Back to reality for Mexico

Posted by Gabriele Marcotti

BELO HORIZONTE, Brazil -- So now it's back to reality for El Tri. Securing a place at the 2014 World Cup. And, just because it's been so long, actually scoring a goal at the Azteca in a competitive match.

The 2-1 victory over Japan in the Confederations Cup on Saturday at least allows Mexico to go home with a W, though perhaps more encouraging was the progress over the three games, which began with the debacle against Italy. Jose Manuel "Chepo" De la Torre urged everyone to look beyond the result, beyond even this victory.

"It's always important to win," he said. "But sometimes victories can fool you into thinking you are better than you are. And sometimes it's easier to work on your weaknesses when you lose."

It was an almost sphinx-like pronouncement. Was beating Japan a bad thing because now it's harder to fix what isn't working?

The answer may lie in the fact that, in some ways, you need two Mexicos -- one to run the table in the Hexagonal (ideally) and one to prepare for the World Cup. Because it's pretty clear that, at least for this team, the two objectives require two different approaches and maybe two different skill sets. El Tri simply don't face teams like Brazil, Italy and Japan in CONCACAF. It's not only a question of quality -- the United States is comparable to Japan, after all -- it's also a question of style.

"The qualification process and the Confederations Cup are two distinct things," says Andres Guardado. "The mindset is different and the type of pressure is different."

Against Japan, Chepo mixed things up. Raul Jimenez joined Javier Hernandez up front, with Gio dos Santos and Guardado out wide, albeit with plenty of creative freedom. The aim was the usual one: creating and converting chances, finding those goals that, in the Hex, are so hard to come by.

The verdict? We're not quite there yet.

Jimenez turned only 22 last month, and he showed it against Japan. He saw little of the ball and was even less of a presence, despite boasting a 6-foot-3 frame that seemed ideally suited against two central defenders who are hardly towering: 5-foot-11 Yasuyuki Konno and 6-foot-2 Yuzo Kurihara.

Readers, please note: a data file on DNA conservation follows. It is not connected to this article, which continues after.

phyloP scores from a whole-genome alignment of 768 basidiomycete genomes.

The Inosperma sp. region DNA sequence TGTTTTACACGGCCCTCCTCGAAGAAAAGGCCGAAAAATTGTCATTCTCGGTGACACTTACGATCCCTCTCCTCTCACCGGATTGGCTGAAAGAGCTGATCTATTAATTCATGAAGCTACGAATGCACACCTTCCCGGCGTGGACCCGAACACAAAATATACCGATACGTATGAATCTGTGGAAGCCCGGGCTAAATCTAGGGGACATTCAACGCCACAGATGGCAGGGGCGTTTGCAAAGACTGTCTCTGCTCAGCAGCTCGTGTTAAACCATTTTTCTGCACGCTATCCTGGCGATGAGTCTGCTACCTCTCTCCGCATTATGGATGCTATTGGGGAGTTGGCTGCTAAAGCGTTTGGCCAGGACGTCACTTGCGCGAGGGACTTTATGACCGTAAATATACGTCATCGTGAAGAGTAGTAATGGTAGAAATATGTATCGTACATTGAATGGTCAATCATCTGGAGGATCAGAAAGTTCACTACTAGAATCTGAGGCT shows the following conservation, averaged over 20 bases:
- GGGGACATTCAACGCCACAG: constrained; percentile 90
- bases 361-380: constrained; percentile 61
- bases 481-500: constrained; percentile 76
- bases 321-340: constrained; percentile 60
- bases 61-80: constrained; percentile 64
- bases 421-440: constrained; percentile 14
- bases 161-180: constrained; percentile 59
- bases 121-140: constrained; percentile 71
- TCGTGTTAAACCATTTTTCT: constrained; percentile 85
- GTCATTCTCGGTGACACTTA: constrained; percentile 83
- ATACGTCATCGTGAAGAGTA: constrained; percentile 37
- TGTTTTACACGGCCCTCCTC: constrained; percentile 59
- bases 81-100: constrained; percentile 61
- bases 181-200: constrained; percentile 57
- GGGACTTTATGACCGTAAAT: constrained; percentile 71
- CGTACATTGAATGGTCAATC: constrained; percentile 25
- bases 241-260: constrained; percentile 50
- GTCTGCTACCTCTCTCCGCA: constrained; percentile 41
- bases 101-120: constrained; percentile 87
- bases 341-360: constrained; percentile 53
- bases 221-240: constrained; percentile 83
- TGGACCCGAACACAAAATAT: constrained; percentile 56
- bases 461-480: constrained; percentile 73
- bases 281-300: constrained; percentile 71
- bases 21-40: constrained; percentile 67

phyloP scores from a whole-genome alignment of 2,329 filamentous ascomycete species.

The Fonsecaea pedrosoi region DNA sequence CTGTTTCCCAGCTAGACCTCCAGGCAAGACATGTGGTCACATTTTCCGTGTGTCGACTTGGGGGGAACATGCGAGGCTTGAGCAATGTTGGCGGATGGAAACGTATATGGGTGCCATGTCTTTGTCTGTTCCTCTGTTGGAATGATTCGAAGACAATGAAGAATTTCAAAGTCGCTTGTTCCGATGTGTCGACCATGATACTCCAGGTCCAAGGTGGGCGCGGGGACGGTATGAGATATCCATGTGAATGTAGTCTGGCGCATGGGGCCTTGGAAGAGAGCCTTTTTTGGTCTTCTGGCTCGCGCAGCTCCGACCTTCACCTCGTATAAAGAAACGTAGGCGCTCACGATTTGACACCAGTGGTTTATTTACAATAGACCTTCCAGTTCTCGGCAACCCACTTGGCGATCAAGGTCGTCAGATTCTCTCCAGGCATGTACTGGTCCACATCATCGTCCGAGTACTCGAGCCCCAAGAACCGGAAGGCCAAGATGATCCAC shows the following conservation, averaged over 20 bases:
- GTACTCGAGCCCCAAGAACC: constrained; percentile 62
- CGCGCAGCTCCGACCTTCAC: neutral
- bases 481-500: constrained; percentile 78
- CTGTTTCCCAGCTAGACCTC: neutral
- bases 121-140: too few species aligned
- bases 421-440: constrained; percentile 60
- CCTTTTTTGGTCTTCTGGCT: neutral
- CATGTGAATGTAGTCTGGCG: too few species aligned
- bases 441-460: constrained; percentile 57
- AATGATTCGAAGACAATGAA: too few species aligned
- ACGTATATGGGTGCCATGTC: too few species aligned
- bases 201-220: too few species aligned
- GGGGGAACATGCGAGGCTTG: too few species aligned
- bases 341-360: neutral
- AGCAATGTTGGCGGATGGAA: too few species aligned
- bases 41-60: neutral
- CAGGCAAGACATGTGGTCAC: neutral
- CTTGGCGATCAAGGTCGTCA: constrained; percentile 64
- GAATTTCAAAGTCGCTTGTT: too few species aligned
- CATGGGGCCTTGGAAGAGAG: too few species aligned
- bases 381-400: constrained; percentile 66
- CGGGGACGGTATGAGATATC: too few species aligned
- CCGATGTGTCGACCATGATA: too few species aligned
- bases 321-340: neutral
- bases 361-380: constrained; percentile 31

"I want to play every game," Jimenez said after the match. "But it's clear that I need to learn, to grow, to be patient and to do what Chepo asks."

Hernandez won his man-of-the-match award for the two goals (which could have been a hat trick had he sunk a penalty) but you only wonder how much more effective he would be with better service. And, especially in his case, it's crucial that others create more chances for him because he's the classic supply-dependent poacher. Yet too often, the men who are meant to supply that service -- Guardado and dos Santos -- aren't on the same page. On at least three occasions, Mexico had a three-on-three counterattack and each time they failed to even get a shot off, not because of an individual error or brilliant defensive work by the opposition but as a result of poor movement and decisions.

It's the kind of basic stuff you work on in training, the type of coordination that should come naturally between gifted players, particularly the likes of Hernandez, Guardado and dos Santos, who have played together for years. And ultimately with this Mexico team, it's the frontmen who have to generate the scoring opportunities because that's where the quality is. After all, Gerardo Torrado and Jesus Zavala may be capable of doing a job in the middle of the park, but they won't be mistaken for Xavi and Andrea Pirlo anytime soon. And the main issue with this team is the age-old one.

"I thought we played equally well against Brazil and today against Japan," says Guardado. "What's the difference? Scoring. Against Brazil we didn't have luck on our side, against Japan we did. And we scored goals."

Except you would argue it's not just a matter of luck. There's also issues of balance and tactical nous, something that too often abandons Mexico in the final third. Chepo gets criticized for being defensive, and while he does often have a safety-first mindset, the real issue is that Mexico haven't attacked well. And that must be Chepo's priority.

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Elsewhere, there were bright spots to take away. The Japanese front four, who caused so many problems for Italy, were largely held at bay by a defence well marshalled by Hector Moreno and 20-year-old Diego Reyes, who stepped in for Francisco "Maza" Rodriguez and will likely soon supplant him. And Guillermo Ochoa proved once again that he's not really No. 2 behind Jose Corona, more like No. 1A.

But then we already knew that El Tri could be very stingy defensively. The real challenge is fixing the side up top. And how well Chepo does that come September, when they host Honduras and travel to face the United States away in two crucial World Cup qualifiers, will likely determine whether he gets to come back to Brazil next summer as Mexico coach.

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